Is there another country in the world with such a record – all under the watchful eye of Westminster. Yet all we hear are criticisms of the Scottish Government.

    • May 6, 2018 9:56 pm

      That obviously explains why Nicola Sturgeon demanded that the UK Government should not cut taxpayer funding for onshore wind without her permission in 2015:

      https://www.telegraph.co.uk/news/politics/nicola-sturgeon/11620425/Nicola-Sturgeon-demands-veto-over-wind-farm-subsidies.html

      According to the Telegraph:

      Nicola Sturgeon has demanded that David Cameron give her a veto over cutting taxpayer subsidies for wind farms as experts warned MSPs that “over-egging” renewable energy will lead to increased consumer bills and intermittent supply.

      She said the new UK Government should not change the public funding for onshore wind schemes “without agreement from Scottish ministers” after the Tory election manifesto promised to curb the spread of turbines by stopping any new subsidy.

      Or that as the Guardian reported last year:

      The Scottish government has taken the first steps to heavily cutting the country’s reliance on North Sea oil and gas after calling for 50% of Scotland’s entire energy needs to come from renewables.
      https://www.theguardian.com/uk-news/2017/jan/24/scotland-renewable-energy-north-sea-oil

      And the SNP’s current policy states:

      What is the SNP policy on onshore wind?
      The SNP condemn the heavy handed approach of the UK Government in the premature scrappage of onshore wind subsidies. Industry experts warn this move is likely to threaten billions of pounds of investment and hundreds of jobs in the renewables sector which is flourishing in Scotland.

      Scotland can continue to be a world leader when it comes to renewable energy – which can boost the economy, create jobs and protect our environment – but this success must not be put at risk by the Tories reckless decisions to cut support for renewables.

      At Westminster, SNP MPs will work to ensure low cost green energy schemes get the long term certainty needed to support further development and reductions in cost. SNP MPs will also press the Westminster government to include onshore wind, the lowest cost renewable energy technology, in its industrial strategy.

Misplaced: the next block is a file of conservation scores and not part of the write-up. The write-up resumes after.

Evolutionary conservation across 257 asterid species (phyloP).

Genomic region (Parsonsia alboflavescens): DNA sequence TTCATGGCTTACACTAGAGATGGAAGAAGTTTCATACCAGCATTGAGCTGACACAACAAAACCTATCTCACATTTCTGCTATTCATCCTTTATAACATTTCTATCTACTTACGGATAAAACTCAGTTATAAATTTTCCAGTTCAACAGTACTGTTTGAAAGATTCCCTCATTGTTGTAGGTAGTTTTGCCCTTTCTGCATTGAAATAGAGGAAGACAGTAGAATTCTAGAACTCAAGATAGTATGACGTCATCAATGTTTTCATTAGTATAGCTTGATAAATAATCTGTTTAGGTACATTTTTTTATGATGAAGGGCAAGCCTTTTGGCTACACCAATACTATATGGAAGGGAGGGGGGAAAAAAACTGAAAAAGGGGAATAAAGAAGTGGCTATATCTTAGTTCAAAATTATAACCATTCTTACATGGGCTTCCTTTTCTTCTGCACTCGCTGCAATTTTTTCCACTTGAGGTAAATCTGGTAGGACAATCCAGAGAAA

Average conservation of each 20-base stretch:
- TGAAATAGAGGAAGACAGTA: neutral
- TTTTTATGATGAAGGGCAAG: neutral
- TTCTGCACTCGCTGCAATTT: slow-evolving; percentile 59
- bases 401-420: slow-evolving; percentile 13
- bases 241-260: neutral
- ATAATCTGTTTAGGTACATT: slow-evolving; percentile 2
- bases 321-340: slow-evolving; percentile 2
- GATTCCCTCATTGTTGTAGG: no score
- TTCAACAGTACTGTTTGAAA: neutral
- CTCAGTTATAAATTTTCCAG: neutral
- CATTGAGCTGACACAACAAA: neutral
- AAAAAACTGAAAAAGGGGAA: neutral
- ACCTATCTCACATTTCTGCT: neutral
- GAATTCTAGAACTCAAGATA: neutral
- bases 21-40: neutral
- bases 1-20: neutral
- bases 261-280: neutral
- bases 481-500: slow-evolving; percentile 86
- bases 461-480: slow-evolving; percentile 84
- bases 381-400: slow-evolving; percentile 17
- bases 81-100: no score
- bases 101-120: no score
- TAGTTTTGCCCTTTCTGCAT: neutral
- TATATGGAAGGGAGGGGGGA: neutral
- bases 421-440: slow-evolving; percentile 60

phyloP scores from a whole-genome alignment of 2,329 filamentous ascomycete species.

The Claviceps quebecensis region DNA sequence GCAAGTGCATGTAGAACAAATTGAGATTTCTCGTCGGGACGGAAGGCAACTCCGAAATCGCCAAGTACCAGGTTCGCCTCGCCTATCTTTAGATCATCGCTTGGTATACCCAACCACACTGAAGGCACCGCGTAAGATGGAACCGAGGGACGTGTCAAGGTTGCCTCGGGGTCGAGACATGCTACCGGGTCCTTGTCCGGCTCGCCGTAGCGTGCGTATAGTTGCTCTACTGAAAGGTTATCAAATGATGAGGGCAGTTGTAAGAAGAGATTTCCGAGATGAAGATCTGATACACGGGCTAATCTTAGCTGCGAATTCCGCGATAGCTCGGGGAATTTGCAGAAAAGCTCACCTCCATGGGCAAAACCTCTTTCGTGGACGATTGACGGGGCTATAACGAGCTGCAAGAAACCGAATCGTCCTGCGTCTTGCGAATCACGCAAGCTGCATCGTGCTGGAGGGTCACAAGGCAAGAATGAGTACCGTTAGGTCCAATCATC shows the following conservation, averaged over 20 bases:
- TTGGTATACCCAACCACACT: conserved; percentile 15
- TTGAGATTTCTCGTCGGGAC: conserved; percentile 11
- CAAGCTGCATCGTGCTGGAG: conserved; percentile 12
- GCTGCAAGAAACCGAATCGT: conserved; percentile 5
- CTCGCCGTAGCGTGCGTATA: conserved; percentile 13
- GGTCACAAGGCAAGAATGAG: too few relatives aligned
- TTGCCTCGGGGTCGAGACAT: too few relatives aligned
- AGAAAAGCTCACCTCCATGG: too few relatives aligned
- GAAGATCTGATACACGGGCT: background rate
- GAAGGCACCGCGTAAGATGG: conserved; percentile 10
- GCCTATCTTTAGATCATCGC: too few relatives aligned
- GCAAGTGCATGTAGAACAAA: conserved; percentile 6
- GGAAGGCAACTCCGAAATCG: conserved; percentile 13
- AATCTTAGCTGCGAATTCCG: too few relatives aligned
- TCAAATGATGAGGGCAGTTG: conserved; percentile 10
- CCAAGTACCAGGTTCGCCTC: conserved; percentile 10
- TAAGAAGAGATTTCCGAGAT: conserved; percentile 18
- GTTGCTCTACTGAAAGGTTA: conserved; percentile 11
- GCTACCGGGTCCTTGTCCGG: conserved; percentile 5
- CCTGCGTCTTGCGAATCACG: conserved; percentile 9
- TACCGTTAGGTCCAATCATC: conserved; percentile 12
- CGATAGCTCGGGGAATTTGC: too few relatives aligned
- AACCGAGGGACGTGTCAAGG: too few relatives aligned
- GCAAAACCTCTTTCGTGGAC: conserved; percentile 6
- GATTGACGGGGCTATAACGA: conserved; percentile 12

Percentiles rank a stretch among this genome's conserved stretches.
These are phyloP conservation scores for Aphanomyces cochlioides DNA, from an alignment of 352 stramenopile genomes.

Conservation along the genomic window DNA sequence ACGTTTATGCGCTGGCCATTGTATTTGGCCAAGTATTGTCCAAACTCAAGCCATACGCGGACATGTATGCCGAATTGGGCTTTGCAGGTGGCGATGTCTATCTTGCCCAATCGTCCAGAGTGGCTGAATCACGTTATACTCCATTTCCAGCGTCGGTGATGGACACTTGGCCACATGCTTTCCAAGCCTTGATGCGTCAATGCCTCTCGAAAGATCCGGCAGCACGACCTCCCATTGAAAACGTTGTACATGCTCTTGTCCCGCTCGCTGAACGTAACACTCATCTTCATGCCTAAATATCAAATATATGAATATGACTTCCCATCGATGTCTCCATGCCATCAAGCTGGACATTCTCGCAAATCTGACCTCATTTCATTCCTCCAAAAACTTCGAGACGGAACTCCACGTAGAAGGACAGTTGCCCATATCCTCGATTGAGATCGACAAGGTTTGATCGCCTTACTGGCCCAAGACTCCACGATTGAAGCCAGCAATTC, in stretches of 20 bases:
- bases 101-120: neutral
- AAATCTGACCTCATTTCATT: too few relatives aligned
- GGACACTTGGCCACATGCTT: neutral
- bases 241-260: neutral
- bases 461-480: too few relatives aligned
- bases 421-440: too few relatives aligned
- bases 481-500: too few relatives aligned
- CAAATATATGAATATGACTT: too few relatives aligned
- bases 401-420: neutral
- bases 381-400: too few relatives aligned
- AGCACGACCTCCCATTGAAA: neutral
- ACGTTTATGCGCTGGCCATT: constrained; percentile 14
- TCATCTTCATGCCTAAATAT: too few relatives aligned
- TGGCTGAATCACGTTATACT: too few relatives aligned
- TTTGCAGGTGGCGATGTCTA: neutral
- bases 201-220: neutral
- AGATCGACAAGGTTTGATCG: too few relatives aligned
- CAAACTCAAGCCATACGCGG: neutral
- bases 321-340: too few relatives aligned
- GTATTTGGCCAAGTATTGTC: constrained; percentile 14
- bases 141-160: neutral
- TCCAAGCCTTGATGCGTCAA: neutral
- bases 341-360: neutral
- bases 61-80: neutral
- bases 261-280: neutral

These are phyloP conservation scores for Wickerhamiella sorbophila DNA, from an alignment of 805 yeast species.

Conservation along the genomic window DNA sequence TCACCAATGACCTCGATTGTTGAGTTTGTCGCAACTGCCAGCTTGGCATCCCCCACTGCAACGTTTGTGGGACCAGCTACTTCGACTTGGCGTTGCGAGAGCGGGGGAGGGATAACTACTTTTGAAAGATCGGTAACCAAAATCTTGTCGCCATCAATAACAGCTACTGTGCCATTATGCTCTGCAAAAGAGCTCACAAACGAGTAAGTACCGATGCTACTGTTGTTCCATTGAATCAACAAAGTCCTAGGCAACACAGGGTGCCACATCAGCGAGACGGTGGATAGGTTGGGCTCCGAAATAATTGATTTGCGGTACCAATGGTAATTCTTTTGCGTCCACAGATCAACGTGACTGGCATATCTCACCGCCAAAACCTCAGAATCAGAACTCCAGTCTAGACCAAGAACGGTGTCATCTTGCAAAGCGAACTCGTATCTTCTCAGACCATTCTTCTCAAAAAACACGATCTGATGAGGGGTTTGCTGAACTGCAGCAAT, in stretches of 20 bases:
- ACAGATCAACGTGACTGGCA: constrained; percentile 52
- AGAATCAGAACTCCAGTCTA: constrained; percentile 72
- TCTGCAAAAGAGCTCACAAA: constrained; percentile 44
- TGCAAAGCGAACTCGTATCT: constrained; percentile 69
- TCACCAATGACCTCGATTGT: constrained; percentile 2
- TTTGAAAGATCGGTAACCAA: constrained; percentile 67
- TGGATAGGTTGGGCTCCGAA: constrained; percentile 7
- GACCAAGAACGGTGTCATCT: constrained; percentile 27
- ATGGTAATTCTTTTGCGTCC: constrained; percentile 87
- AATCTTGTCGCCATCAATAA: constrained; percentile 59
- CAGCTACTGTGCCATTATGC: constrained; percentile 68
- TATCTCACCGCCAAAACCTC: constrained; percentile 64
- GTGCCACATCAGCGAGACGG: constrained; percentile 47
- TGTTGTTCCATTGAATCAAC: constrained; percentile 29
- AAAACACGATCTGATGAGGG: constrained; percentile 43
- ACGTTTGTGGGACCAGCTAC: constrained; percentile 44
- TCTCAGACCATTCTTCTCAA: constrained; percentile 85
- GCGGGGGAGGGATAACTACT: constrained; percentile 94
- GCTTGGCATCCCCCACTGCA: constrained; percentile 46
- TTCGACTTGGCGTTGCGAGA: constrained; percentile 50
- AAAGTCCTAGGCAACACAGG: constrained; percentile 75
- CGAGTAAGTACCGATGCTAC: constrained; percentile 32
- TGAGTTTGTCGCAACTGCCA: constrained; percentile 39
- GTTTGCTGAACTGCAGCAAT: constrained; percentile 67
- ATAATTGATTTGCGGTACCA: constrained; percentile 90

https://www.snp.org/pb_what_is_the_snp_policy_on_onshore_wind

      and:

      How will the UK Government’s cuts to support for renewables affect Scotland’s energy industry?

      The UK Government have announced cuts to the subsidies for renewable energy generation that could see a loss of investment of up to £3 billion and put more than 5,000 jobs at risk. The Tory government at Westminster has also scrapped a £1 billion grant for the long-planned Carbon Capture and Storage scheme in Peterhead, which will cost 600 jobs in the North East of Scotland.

      In spite of UK Government cuts, Scotland has made outstanding progress in producing clean energy in recent years and has a real opportunity to be a world leader on renewables – with the potential to boost our economy, create jobs and protect our environment.

      In this parliament an SNP government will continue to invest in and support the growth of renewables in Scotland. We will continue to support new wave energy technology through Wave Energy Scotland and the European Marine Energy Centre in Orkney, and work closely with the Solar Trade Association to advance proposals for expanding solar energy in Scotland. To allow savers to invest in and support Scotland’s renewable energy sector we will explore the creation of a Scottish Renewable Energy Bond.

      To help the growth of local and community energy projects we will also explore the potential to create a government owned energy company. This will include empowering communities to use the income from energy developments to support other communities develop their energy potential.
      https://www.snp.org/pb_how_will_the_uk_government_s_cuts_to_support_for_renewables_affect_scotland_s_energy_industry

      To try and blame Scotland’s obsession with renewables on the UK Govt is frankly pathetic.

  5. May 6, 2018 8:45 pm

    As usaul the focus is on electricity generation. What about transport and heating?

  6. May 7, 2018 12:13 am

    “The real dummies are the Scottish Government for not complaining about their lack of power over electricity generation policy”

    Surely a case of who pays the piper calls the tune. Wind energy subsidy comes from UK bill payers. With 10% of the population how much would bills go up in Scotland if we subsidised all the windfarms here rather than it being UK based.

    Maybe Paul has an idea?

  7. May 7, 2018 8:05 am

    I’ve always perceived that the SNP is filled with the sort of people who have a 3kW fan heater going under their desk in winter and berate their colleagues for leaving their phone chargers plugged in.

    I’m thinking of working up a script for a Caledonian Energy Special episode of Rab C. Nesbitt – there is more than enough material to work with – but – reality presently exceeds anything daft that I can come up with.

  8. Bill permalink
    May 7, 2018 10:11 am

    Dr Simon Evans of carbonbrief.org deluding himself https://twitter.com/DrSimEvans/status/993140931779026946

  9. May 8, 2018 7:39 am

    Will this get off the ground?

    NorthConnect is a project set up to develop, build, own and operate an electrical ‘Interconnector’ between Scotland and Norway. The 655km long, 1400 megawatt (MW) interconnector will provide an electricity transmission link allowing the two nations to exchange power and increase use of renewable energy.

    http://www.northconnect.no/

  10. May 8, 2018 8:42 am

    This GWPF story suggests the constraint payments are attracting wind farm developers to Scotland.

    http://www.thegwpf.com/are-there-perverse-incentives-to-build-wind-in-scottish-waters/